Your Sex Life’s Secret Handbook

Photo posted by @FrederiqueJulieCohen on Pinterest

When it comes to sex, it’s likely you have heard your fair share of stories, all varying on a spectrum. And I’m sure it’s put a few ideas or doubts in your head. Interestingly enough, these stories shouldn’t be taking residence in your brain, because chances are, they aren’t going to have much of an effect on your sex life. Now, of course, many aspects of your sex life can be switched up or adjusted. You can change places, positions and frequency. But the real trick to understanding your sex life and experiences with your partner is to understand your attachment styles. 

Crazy, right? It just seems like attachment styles were some quick part of high school that you learn and then forget about (unless of course, you’re some sort of science major). But in actuality, it may be the missing link, the handbook so to speak, of your sex life.  

The Influence of Attachment Styles
Photo posted by @thedatingdivas on Pinterest

If you Google attachment styles, what you’ll see is a long list of results that basically explain how your interpersonal relationships as a child grew to affect your interactions and relationships as you got older. Now, as an adult, sex falls into play, which begs the question, “How does my attachment style affect my sex life?” Well, it’s not an unreasonable question, but rather one that should be asked a lot more. Frankly, it’ll tell you what your need to know about your intimacy experiences and levels of sexual desirability that you may have otherwise never understood. 

1. Secure Attachment

If you haven’t read about attachment styles or need a quick refresher, make that quick Google search and come back. If you already know it, let’s continue on this journey. Ok, so if you have identified that you are a securely attached person, you know that, essentially, you have good communication skills and a good grip on your ability to regulate your emotions. How this correlates to sex: emotional bonding. You could care less for the quick casual late-night hookup. Casual just isn’t your thing. You crave connection and you get it. You make sure your needs are met in the bedroom, but you also make sure your partners are. You’re comfortable enough to voice your desires and explore them, creating so to speak, a pleasurable sex life.

2. Anxious-Ambivalent

So, you’re the anxious-ambivalent type. Maybe you’ve noticed that you seek approval often and reassurance from others in your relationships. You tend to focus on the fear of losing someone, so you aim to please and cling to the people around you. You just want to be loved, but don’t know how. In the sex department, this translates to quite the agenda. Literally. You never really know how to open up or feel comfortable when it comes to expressing your desires. In order to ensure that someone stays with you or to ensure someone desires you, you use manipulative tactics to get your partner in bed so that you can get your unmet needs fulfilled. But these tactics aren’t working for you because you’re so focused on your aim to please, that you completely neglect your desires. You seek security through controlling sexual behaviors, to be reassured you are loved. But your sex life is one that lacks mutual honesty about desire, leaving a growing hunger that has yet to be met.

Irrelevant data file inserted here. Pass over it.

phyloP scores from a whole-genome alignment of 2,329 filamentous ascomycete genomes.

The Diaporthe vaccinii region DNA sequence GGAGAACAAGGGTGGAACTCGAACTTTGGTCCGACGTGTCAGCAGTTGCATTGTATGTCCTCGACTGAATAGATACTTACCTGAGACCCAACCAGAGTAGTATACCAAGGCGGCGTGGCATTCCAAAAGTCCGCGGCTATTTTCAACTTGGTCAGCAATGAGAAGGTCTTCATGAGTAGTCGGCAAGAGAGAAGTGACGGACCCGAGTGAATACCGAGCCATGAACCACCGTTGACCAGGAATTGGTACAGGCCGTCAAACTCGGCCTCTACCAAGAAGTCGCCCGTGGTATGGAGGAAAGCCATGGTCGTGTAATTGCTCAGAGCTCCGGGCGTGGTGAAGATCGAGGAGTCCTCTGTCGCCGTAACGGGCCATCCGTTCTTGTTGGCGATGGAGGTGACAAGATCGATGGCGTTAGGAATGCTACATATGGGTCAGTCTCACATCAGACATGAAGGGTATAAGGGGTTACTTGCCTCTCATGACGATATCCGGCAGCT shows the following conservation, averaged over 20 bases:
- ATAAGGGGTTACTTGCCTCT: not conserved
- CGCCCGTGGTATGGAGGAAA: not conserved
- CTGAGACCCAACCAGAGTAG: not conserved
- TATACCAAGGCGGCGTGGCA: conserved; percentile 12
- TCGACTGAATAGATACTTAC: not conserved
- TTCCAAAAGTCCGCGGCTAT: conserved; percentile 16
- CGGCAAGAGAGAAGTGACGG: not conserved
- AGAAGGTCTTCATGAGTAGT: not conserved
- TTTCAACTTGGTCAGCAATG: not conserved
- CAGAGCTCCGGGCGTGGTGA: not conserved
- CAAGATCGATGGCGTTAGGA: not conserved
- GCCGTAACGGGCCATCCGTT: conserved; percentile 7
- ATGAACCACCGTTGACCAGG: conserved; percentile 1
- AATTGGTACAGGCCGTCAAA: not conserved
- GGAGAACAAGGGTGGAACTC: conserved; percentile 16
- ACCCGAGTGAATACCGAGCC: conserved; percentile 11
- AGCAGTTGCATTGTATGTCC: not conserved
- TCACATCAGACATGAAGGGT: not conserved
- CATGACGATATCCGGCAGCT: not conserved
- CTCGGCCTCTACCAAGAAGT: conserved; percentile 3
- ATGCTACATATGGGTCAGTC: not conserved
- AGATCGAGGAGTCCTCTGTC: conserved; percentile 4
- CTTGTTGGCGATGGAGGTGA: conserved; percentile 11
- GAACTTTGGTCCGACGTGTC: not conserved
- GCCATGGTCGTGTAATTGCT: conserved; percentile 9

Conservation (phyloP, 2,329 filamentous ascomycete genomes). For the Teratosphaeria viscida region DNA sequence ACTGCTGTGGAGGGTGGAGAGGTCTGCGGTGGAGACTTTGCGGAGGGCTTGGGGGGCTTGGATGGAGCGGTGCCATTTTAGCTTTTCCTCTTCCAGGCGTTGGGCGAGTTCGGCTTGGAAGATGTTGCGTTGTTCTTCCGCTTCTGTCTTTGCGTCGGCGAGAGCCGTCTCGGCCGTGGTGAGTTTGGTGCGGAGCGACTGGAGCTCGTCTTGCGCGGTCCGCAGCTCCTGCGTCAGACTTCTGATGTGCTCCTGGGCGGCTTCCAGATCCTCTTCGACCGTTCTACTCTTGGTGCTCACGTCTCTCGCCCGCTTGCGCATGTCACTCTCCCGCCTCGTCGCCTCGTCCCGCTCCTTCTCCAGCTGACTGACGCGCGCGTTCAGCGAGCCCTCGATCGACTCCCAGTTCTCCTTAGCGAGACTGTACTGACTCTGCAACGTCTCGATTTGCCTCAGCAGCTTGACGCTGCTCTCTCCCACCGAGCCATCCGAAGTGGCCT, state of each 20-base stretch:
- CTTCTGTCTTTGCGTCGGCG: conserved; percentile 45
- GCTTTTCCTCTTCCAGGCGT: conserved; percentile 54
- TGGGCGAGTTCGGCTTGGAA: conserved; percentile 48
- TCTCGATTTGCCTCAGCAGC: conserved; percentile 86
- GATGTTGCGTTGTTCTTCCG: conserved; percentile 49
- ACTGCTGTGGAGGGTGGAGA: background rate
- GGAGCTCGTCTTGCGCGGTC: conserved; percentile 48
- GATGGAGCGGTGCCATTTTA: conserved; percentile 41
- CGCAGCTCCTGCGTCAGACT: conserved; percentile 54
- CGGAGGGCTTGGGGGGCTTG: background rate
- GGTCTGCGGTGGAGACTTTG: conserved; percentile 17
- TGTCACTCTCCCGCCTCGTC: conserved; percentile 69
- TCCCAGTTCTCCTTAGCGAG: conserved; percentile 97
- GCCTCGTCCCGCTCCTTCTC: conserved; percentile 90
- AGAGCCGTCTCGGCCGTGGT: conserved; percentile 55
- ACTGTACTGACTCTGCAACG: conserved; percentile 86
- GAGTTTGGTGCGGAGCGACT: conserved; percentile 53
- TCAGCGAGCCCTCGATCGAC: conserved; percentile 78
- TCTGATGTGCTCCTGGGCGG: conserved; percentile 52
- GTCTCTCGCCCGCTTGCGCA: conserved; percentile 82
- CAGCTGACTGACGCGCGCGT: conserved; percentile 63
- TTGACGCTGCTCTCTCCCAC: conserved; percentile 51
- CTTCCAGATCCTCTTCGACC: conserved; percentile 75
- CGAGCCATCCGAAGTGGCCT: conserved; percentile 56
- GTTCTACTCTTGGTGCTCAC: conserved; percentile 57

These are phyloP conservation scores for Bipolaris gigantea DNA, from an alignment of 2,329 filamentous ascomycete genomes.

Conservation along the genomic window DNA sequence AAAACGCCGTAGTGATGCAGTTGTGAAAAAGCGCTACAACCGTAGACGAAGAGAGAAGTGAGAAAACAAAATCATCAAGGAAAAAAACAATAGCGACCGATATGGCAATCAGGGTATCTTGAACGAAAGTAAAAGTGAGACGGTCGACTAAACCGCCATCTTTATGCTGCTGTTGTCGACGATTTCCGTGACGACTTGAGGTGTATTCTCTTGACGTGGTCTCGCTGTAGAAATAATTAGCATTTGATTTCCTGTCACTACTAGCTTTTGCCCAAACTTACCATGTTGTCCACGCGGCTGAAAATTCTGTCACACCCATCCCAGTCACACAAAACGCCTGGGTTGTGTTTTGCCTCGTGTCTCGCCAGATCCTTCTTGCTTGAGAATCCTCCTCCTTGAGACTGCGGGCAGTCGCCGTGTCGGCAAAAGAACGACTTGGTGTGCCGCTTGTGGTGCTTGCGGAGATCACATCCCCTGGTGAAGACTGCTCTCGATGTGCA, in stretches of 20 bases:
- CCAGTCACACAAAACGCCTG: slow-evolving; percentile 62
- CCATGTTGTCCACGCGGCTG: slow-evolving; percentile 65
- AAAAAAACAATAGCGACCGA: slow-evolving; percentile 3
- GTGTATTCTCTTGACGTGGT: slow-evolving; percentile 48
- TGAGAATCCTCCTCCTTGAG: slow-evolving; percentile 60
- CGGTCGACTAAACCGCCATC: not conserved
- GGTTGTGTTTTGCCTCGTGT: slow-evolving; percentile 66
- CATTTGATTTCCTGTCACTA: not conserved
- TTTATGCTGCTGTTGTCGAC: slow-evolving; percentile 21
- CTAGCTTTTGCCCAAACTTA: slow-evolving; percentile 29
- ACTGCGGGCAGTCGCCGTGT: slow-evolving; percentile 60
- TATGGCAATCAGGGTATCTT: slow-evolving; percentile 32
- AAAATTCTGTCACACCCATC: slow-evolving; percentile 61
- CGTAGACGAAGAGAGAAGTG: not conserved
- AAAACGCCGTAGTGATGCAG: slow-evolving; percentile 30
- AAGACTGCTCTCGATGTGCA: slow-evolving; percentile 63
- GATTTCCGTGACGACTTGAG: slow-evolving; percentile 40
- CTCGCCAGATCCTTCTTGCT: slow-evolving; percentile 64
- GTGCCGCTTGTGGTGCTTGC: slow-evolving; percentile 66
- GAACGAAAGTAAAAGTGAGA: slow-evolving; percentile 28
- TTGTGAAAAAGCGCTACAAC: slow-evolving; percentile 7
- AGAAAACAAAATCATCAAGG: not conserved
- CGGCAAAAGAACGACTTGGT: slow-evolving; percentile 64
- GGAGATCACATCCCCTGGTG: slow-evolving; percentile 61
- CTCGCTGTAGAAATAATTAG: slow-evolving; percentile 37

3. Avoidant

If you’re avoidant, you are quite familiar with the premise of being emotionally detached. You think that you can protect yourself by leaving emotion out of the equation so that you don’t get hurt. But this ultimately creates instability and a pretty dry sex life, lacking intimacy. You are the last person to emotionally bond, taking discomfort in those strong sexual experiences which foster connection. You see sexual encounters are opportunistic experiences. You use these encounters as a tool to fulfill an urgent need. You are a fan of no strings attached. No talking and a quick trip to the bathroom will do it for you. You don’t rely on pleasure from your partner but often seek routes of self-pleasure, participating in solitary sexual activity. When you do have sex, that affection aspect is non-present and you are there for a quick opportunistic moment, unaware of your partner’s needs. You might also be placing the expectation of your fantasies on those quick moments with your partner, which are always unmet because you neglect to share them.

4. Disorganized

The disorganized type is a complicated case because you’re a mix of anxious and avoidant. So compile those aspects, and you notice that you have low self-worth, resulting in you having unmet sexual needs, trying to please the opposite partner in your sex life, or attempting to please yourself, but never fulfilled and either afraid to lose your partner or so careless that you go through many partners. You ultimately struggle with intimacy. 

Compatibility Between Attachment Styles

If we’re being realistic, it isn’t every day that two people who are in a relationship are both securely attached. How nice it must be to both experience a pleasurable sex life, filled with intimacy and desire. Maybe right now that sounds like the last thing you want. To be so physically and emotionally vulnerable. Either way, it’s good to identify your attachment style and understand how that plays out in your sex life. Having a difference in attachment styles, in any case, poses a challenge. You can’t know how to please your partner or ultimately how to have a thriving sex life if you don’t know how your partner feels or what they want. Compatibility between different attachment styles is a matter of sharing and being honest so that you can best navigate your next steps.

So that’s it, that’s a guide to understanding your sex life, no doubt eye-opening. For more relationship advice, follow @VALLEYmag on Instagram!


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